I never thought I’d seek out an opportunity to have a meal inside a subway entrance.

I suppose this is not exactly how I spent my Thursday night last week, but it is loosely accurate.  The now-vacant Bowery Station hosted “Night Market” on the evenings of June 27th & 28th.  This pop-up, inspired by Asian night markets, featured food with influences from the Far East–along with a couple of curveballs.  Most vendors hailed from the Lower East Side of Manhattan and served dishes like Shanghai-style noodles and rendang curry.

A $50 ticket granted access to the indoor market for an hour and fifteen minutes–although I snagged mine for $37.50 thanks to a Gilt City promo.  A close friend and I selected the very first time slot from 6:00-7:15pm on the 27th. Few others did, which was strange yet a nice surprise, as we had ample room to sit at the few tables in the back by the bar.  The space was still largely reminiscent of a subway station, with unfinished walls and a small phone booth in the corner–but without potent smells and rats.

Everyone was handed a small purple punchcard upon entering that entitled them to a taste from each of the seven vendors in addition to two drinks (beer or wine).  At the bottom of the card were two “wild card” punches reserved for those two special bites you just had to taste again.

Unfortunately for me, nearly half the stations only had options with meat.   I did not despair, rather, I did my best to either eat around it or ask for a special meatless order. Thinking on my feet, I made makeshift sesame noodles using plain, pork-less noodles from Hong Kong Street Cart and the peanut dipping sauce that went with Best Summer’s “summer roll” (shrimp and herbs since I requested no bacon).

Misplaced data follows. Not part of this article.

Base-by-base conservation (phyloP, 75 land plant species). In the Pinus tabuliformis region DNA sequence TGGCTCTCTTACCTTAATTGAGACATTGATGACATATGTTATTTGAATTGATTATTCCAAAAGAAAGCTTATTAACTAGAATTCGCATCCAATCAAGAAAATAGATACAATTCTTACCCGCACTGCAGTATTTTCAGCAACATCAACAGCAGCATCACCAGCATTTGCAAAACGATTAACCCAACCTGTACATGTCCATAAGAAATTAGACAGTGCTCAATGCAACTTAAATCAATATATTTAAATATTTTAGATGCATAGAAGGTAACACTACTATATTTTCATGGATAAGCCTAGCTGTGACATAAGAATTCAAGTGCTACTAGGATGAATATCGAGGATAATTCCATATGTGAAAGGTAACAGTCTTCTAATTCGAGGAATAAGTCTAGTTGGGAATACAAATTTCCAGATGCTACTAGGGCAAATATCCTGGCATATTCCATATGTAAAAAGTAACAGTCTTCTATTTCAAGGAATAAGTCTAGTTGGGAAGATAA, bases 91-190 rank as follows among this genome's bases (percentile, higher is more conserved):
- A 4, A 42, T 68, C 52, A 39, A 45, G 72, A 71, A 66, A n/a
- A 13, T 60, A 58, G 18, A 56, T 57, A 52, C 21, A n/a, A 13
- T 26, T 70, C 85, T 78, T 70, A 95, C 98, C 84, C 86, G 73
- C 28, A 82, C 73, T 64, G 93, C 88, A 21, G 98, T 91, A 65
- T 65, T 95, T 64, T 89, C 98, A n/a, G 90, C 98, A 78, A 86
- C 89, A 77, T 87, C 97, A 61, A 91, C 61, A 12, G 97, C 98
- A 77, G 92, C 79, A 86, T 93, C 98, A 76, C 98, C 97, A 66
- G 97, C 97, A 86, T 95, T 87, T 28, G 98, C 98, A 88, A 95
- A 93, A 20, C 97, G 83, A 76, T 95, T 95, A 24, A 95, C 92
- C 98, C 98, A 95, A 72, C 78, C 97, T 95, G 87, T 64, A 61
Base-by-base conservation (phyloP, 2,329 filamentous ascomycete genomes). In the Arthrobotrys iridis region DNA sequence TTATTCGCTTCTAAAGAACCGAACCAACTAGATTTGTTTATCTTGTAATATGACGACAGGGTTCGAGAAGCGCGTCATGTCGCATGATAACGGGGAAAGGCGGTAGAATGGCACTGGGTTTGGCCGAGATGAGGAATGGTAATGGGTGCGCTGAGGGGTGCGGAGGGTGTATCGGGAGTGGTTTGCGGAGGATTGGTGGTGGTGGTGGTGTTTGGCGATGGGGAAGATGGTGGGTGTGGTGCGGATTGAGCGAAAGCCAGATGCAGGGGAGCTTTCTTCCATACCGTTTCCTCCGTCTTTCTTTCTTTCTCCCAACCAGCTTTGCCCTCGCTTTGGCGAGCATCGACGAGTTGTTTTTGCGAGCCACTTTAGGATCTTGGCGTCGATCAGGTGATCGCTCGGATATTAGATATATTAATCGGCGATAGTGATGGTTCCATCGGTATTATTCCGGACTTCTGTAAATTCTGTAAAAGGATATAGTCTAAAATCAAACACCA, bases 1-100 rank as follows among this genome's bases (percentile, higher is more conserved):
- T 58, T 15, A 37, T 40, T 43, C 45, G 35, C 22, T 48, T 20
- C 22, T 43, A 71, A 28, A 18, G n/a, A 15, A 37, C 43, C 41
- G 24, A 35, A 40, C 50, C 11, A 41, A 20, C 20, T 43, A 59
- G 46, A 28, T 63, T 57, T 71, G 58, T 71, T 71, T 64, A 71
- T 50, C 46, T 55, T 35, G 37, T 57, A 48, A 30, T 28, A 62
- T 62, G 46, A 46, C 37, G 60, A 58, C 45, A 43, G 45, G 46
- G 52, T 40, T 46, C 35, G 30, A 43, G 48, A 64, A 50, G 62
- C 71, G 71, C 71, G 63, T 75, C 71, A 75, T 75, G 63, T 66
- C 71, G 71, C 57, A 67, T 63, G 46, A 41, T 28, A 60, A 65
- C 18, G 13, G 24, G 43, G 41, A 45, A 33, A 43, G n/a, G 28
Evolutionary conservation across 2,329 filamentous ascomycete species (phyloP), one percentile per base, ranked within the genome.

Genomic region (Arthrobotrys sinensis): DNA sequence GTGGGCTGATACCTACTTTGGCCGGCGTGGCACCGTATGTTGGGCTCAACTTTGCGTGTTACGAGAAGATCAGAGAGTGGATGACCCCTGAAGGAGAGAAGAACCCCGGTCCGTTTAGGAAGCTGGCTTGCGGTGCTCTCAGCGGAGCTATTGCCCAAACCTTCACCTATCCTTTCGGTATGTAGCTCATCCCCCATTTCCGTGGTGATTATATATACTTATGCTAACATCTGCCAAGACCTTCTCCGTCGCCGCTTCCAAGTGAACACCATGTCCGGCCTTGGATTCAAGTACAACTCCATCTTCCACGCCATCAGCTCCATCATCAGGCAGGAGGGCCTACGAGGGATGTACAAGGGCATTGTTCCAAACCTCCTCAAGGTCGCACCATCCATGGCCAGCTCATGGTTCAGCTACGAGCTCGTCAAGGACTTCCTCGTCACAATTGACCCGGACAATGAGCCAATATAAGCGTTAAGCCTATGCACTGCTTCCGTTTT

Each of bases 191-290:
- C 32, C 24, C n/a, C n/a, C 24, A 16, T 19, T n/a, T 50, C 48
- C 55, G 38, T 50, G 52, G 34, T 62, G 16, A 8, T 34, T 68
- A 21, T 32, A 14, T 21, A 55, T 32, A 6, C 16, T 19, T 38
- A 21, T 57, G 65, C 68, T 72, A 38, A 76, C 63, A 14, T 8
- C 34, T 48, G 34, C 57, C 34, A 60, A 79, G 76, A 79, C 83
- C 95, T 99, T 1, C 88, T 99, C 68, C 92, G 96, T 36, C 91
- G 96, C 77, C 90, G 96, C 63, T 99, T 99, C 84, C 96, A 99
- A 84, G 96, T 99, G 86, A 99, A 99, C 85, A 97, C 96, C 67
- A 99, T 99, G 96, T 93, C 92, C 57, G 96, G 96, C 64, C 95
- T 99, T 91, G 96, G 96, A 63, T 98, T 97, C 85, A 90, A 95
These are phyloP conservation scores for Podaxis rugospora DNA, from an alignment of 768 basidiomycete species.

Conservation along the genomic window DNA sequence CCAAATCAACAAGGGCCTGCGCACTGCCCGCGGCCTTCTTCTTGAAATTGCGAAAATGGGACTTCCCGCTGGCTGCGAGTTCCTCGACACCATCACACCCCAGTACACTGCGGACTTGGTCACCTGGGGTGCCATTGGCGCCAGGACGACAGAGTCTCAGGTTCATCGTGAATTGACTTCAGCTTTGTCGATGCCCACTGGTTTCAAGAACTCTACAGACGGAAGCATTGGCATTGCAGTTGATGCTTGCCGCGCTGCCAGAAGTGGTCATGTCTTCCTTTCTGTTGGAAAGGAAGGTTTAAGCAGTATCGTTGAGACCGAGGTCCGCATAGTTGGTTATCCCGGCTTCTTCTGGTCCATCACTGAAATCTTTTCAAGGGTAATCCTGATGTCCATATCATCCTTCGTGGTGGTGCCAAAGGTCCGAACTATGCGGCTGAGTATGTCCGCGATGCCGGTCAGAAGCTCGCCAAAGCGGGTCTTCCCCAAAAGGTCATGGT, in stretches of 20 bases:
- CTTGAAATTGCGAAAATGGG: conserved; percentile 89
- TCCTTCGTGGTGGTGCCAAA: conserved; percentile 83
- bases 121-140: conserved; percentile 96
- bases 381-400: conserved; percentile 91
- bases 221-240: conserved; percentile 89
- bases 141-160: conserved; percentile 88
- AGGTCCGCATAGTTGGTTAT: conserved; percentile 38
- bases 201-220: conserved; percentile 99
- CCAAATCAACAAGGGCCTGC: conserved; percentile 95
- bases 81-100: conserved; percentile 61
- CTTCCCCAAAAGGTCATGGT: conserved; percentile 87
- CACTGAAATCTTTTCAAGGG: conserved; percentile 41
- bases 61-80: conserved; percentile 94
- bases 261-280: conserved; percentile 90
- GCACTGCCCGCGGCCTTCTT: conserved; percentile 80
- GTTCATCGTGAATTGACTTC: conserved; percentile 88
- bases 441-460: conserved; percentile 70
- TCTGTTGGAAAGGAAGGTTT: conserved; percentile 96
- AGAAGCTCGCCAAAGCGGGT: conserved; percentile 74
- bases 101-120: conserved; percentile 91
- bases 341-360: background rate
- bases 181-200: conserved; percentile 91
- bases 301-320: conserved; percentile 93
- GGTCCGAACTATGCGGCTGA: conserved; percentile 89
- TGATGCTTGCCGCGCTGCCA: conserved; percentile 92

Said roll was among my favorite bites of the evening, topped only by Empies’ empanadas.  These BBQ-chicken-and-mac n cheese-filled pockets were heavenly, and I had a second using one of my coveted “wild card” punches.  My second wild card punch went to Melt Bakery, so I was able to try delicious (albeit slightly freezer-burned) frozen treats of the peanut butter chocolate and strawberry variety.  I found Mimi & Co’s teriyaki balls very odd and like nothing I had ever tasted; I tried both shrimp and potato and didn’t dislike them–but definitely didn’t “like” them.  Mamak’s chicken, rice, and vegetables were also just okay in my book.

DJ JREAMY provided the music for the evening that felt a million decibels too loud for the small, intimate space, especially during my time slot where there were so few people. As I was heading out, I noticed the room got more crowded for the 7:15pm round–not so strange, as some people were probably just getting out of work.  The next batch of guests included a few families, which I thought was ambitious, given my own extremely limited palate as a child.  I heard many people marveling at the food on the way out, though I myself wasn’t particularly impressed (aside from the empanadas).  Nonetheless, it was a good time and very cool concept!